A bump in cases of COVID-19 in Greene and Columbia counties has health officials concerned.
The number of coronavirus cases has risen slightly in both counties in the weeks since the Fourth of July holiday, with Greene County reporting eight active cases as of Monday and Columbia County reporting 12 active cases as of Monday.
But it does not appear that the Fourth of July holiday weekend led to a large spike in new cases, Columbia County Director of Public Health Jack Mabb said Friday.
After dropping as low as one active case June 25, Greene County’s tally crept up at the beginning of July, jumping from six to nine active cases on July 14, according to the county’s health department.
Greene County Public Health Director Kimberly Kaplan did not return multiple calls for comment Monday.
Columbia County has seen a small spike in positive cases that have been traced to the Kinderhook and Valatie area.
The Kinderhook-area cases may have originated among nursing home workers, many of whom reside in the northern part of the county, Mabb told the Columbia County Board of Supervisors Health and Human Services Committee at its July meeting.
One person known to be a Barnwell employee was part of the string of new positives, but the spike was well contained and has died down, Mabb said.
Mabb urged caution, despite the relatively low number of new cases.
“When it comes to COVID, all we need is one super-spreader and all of a sudden we are right back in it again,” he said. “We are waiting to exhale on that. We know it is coming.”
Mabb pointed to Rensselaer County as an example of how quickly numbers can change. Rensselaer County saw its cases spike with an outbreak at Riverside Center for Rehabilitation and Nursing, with one facility accounting for nearly half the county’s now 73 active cases.
While most active cases of COVID-19 in the Twin Counties are being managed at home, three Greene County residents and nine Columbia County residents are in the hospital battling COVID-19, according to the county health department websites.
Greene County Legislature Chairman Patrick Linger, R-New Baltimore, said expanded testing has led to the discovery of cases that might otherwise not have been diagnosed.
“The county is in pretty decent shape. We do have a bit of a surge right now, but there are requirements for businesses that are opening up to test on a regular basis — some have to test every two weeks, and nursing homes have to test weekly — so we are finding cases from people who might not otherwise have been tested,” Linger said Monday. “We are finding these cases, doing contact tracing and quarantining people who need to be quarantined.”
Forty-three people are quarantined in Greene County and 35 people in Columbia County are on precautionary and mandatory quarantine.
The travel advisory put into effect by Gov. Andrew Cuomo, requiring quarantine for travelers from states with high transmission rates of the virus, has also led to increased testing, Linger said.
But Mabb warned that the governor’s order may not be working, as a high percentage of people who travel to hot-spot states are not following the state’s quarantine advisory.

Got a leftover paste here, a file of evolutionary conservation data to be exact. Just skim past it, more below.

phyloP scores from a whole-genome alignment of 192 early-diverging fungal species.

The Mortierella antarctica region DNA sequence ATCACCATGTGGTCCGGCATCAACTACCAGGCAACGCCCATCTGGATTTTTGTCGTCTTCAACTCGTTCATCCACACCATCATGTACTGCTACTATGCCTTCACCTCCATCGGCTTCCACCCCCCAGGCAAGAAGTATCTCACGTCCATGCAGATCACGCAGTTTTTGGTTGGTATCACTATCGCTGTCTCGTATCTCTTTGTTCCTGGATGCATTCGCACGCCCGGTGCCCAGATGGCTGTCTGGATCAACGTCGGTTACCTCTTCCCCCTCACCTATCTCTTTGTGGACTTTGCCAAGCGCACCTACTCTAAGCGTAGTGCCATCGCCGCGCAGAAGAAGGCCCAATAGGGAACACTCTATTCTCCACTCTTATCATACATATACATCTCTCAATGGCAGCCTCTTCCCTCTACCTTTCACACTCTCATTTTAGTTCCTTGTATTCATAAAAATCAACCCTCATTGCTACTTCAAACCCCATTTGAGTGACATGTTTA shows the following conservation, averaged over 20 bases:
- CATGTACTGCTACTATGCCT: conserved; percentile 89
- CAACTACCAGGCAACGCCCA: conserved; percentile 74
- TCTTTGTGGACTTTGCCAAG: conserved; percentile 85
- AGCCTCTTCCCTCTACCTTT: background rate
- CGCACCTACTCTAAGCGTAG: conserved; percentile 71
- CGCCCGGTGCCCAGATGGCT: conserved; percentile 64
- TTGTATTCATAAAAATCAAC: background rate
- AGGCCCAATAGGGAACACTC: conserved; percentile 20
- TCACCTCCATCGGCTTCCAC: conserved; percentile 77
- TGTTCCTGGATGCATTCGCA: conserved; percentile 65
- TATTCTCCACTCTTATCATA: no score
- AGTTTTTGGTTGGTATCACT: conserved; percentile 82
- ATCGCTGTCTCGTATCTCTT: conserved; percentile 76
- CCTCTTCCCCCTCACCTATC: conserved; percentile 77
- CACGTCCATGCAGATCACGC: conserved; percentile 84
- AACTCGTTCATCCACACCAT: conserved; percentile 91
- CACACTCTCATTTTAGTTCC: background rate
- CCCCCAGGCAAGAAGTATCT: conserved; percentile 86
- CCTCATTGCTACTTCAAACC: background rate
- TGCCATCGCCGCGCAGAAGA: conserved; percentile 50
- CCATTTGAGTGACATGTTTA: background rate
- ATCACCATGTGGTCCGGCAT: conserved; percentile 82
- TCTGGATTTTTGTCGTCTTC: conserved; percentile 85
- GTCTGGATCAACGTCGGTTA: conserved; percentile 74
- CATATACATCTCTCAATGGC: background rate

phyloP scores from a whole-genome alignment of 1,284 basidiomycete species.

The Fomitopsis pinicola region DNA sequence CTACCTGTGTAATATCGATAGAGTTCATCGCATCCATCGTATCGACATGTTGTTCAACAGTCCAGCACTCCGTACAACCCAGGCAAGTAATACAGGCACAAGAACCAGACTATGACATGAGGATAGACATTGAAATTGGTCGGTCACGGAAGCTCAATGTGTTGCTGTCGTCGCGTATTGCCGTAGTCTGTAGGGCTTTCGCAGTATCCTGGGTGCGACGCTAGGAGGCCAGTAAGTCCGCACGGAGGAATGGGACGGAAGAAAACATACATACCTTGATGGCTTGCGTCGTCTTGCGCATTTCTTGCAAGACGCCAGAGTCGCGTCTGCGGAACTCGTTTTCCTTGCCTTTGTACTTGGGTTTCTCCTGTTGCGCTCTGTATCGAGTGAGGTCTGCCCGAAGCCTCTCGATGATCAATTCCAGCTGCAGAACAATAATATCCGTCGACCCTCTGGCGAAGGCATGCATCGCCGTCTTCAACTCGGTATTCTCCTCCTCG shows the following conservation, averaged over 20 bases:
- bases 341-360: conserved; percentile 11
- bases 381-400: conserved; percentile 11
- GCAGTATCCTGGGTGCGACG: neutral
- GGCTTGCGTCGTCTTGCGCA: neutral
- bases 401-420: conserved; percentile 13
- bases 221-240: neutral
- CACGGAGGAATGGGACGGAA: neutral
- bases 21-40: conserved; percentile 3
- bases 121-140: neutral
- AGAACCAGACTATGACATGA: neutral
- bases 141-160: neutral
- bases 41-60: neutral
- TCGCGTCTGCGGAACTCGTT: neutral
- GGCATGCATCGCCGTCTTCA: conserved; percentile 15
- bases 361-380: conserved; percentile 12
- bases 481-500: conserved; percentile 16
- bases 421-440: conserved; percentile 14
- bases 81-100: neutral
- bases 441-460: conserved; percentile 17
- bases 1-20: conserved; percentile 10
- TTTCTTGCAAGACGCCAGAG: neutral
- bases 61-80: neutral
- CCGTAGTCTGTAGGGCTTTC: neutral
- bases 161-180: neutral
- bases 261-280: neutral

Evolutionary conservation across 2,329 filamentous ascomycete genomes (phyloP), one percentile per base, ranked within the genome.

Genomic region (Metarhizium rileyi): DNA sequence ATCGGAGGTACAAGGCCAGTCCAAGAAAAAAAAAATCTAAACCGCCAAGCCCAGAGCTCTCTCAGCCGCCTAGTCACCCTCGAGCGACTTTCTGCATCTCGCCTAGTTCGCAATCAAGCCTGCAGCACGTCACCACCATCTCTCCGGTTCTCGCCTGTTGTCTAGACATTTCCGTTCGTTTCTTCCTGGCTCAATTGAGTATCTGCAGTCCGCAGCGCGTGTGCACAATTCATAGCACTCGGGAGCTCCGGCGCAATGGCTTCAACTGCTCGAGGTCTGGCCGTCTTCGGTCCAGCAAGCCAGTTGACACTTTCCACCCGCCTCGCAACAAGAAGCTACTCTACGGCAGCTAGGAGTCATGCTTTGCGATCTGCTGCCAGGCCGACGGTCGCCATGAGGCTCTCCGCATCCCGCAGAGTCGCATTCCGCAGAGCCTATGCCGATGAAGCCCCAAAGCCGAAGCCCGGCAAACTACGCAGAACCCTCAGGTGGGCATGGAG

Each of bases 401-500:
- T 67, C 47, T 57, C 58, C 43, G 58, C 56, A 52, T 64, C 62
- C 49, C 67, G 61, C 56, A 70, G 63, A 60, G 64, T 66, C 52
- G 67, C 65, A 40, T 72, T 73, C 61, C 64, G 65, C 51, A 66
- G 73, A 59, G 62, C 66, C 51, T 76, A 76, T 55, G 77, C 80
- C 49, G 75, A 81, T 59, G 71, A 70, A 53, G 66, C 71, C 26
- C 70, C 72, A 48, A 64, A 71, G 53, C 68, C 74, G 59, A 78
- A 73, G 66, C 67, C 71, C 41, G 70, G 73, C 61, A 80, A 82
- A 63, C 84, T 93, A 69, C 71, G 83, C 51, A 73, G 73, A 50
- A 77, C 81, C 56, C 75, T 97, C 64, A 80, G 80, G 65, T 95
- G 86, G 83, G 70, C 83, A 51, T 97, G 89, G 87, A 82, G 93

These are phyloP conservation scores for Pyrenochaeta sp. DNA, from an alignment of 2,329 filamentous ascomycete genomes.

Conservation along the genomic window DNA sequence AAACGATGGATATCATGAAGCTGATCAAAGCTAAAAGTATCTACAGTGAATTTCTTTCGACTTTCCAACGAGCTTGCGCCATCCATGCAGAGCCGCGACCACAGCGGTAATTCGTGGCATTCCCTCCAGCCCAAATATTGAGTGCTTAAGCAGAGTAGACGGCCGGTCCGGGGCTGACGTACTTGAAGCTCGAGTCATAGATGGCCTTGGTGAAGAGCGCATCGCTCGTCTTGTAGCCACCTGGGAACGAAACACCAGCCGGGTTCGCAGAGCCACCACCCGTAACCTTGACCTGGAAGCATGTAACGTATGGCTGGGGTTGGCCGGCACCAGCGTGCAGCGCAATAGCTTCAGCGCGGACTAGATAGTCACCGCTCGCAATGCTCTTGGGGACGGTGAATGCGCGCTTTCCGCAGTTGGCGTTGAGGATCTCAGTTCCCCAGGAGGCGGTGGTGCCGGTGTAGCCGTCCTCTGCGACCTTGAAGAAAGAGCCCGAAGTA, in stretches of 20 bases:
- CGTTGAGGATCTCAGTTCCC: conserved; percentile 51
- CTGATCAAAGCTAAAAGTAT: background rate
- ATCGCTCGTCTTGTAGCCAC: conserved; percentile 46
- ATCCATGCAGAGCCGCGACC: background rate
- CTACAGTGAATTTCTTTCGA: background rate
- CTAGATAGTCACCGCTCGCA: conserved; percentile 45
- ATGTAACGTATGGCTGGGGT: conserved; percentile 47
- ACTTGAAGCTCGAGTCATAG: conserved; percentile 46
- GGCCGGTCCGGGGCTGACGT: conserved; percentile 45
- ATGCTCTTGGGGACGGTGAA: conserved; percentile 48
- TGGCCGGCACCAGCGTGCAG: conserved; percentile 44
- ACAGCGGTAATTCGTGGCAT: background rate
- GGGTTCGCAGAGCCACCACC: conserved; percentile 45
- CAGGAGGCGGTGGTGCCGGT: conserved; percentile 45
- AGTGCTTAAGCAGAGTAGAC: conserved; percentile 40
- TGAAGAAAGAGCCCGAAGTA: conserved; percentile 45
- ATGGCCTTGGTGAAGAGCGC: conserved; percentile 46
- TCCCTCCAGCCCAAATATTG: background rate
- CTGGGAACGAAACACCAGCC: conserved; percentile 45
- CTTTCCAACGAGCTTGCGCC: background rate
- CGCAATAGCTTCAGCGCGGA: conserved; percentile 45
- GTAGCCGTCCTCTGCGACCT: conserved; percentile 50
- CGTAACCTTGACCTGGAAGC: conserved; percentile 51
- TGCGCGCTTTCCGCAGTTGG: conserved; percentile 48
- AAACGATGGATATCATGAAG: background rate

Preliminary data from the state show that 20% to 30% of returning travelers are complying with the two-week quarantine, Mabb said.
Both counties are continuing to offer COVID-19 testing regularly.
Greene County offers testing at the county office building in Catskill every Wednesday from 5:30-6:30 p.m. Tests are available to anyone who wants to take one.
Columbia County is giving tests at a mobile clinic on the sidewalk in front of John L. Edwards School in Hudson on Tuesdays, with tests limited to 50 people per day.
Greene County’s number of cases has remained relatively stable compared to other counties in the Capital Region that have seen their numbers rising, Linger said.
“There are no outbreaks [in Greene County], but cases are popping up one by one,” Linger said. “Even with weekly testing we are doing at the county offices, we are finding one or two cases, but it is relatively minor compared to other places in New York state.”
Other counties in the region have seen cases and community transmission from travelers coming in to Albany International Airport and other area travel hubs, Linger said.
Greene County Public Health has been working seven days a week to meet state reporting mandates, Linger said.
“The department has a requirement from the state to do daily reporting, so someone is coming in every day of the week, checking the test numbers, and doing contact tracing for any cases that are reported,” he said.
Linger urged county residents to continue following health department guidelines to remain virus-free.
“People need to stay diligent,” Linger said. “It is difficult right now and we know that, but people have to stay diligent and make sure they don’t put not only our residents in danger of contracting the virus, but when they are at local businesses we don’t want our businesses to be in violation of the state orders as well. This is not the businesses’ fault — just please follow the guidelines they are required to adhere to.”
Mabb said most people are doing a good job complying with safety regulations.
“We need to keep at it,” he said.